WWI: The First Day of Passchendaele
British Army Suffers 70% Losses on 31 July 1917
The British attack began at 3:50 a.m. on 31 July; the attack was to commence at dawn but a layer of unbroken low cloud, meant that it was still dark when the infantry advanced. The main attack, by II Corps across the Ghelveult Plateau to the south, confronted the principal German defensive concentration of artillery, ground-holding (Stellungsdivisionen) and Eingreif divisions.
The attack had most success on the northern flank, in front of XIV Corps and the French First Army. In this section of the front, the Allied forces advanced 2,500–3,000 yd (2,300–2,700 m) to the line of the Steenbeek stream.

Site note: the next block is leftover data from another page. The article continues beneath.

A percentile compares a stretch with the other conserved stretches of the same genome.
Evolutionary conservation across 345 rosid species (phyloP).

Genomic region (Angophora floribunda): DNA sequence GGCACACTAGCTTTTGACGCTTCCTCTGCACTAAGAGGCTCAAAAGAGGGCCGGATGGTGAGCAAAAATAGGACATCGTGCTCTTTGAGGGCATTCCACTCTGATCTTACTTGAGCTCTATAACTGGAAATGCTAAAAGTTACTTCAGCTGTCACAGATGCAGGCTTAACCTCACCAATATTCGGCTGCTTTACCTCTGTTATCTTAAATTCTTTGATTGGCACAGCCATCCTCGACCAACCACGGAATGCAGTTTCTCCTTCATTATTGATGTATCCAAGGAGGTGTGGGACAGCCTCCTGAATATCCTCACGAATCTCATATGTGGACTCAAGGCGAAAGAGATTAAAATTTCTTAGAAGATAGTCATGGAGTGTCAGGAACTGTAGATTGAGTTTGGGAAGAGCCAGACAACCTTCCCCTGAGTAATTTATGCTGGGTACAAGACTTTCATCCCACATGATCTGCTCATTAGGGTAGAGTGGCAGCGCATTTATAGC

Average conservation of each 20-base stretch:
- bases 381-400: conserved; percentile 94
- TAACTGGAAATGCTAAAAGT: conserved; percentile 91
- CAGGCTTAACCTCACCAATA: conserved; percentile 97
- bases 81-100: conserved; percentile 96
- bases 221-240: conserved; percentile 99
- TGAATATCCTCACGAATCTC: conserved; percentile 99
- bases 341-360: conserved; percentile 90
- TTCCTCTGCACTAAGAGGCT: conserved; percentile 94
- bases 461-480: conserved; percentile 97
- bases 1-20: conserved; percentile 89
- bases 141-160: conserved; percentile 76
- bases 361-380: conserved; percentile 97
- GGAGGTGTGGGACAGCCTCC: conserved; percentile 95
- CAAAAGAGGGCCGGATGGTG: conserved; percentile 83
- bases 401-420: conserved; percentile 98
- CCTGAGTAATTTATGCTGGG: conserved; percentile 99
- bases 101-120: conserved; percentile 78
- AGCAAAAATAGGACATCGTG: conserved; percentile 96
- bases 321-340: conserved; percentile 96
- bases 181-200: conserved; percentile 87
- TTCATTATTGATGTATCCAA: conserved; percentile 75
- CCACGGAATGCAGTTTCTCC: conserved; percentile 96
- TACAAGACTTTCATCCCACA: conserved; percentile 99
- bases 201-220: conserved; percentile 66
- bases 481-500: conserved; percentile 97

In the centre, XVIII Corps and XIX Corps pushed forward to the line of the Steenbeek to consolidate and sent fresh troops towards the Green and Red lines on the XIX Corps front, for an advance of about 4,000 yd (3,700 m). Group Ypres counter-attacked the flanks of the British break-in, supported by all available artillery and aircraft around noon.
The Germans were able to drive the three British brigades back to the black line with 70 percent losses, where the counter-attack was stopped by mud, artillery and machine-gun fire.
Passchendaele Today: WWI Commemoration
British military leaders, senior politicians and members of the Royal family to mark the anniversary of the battle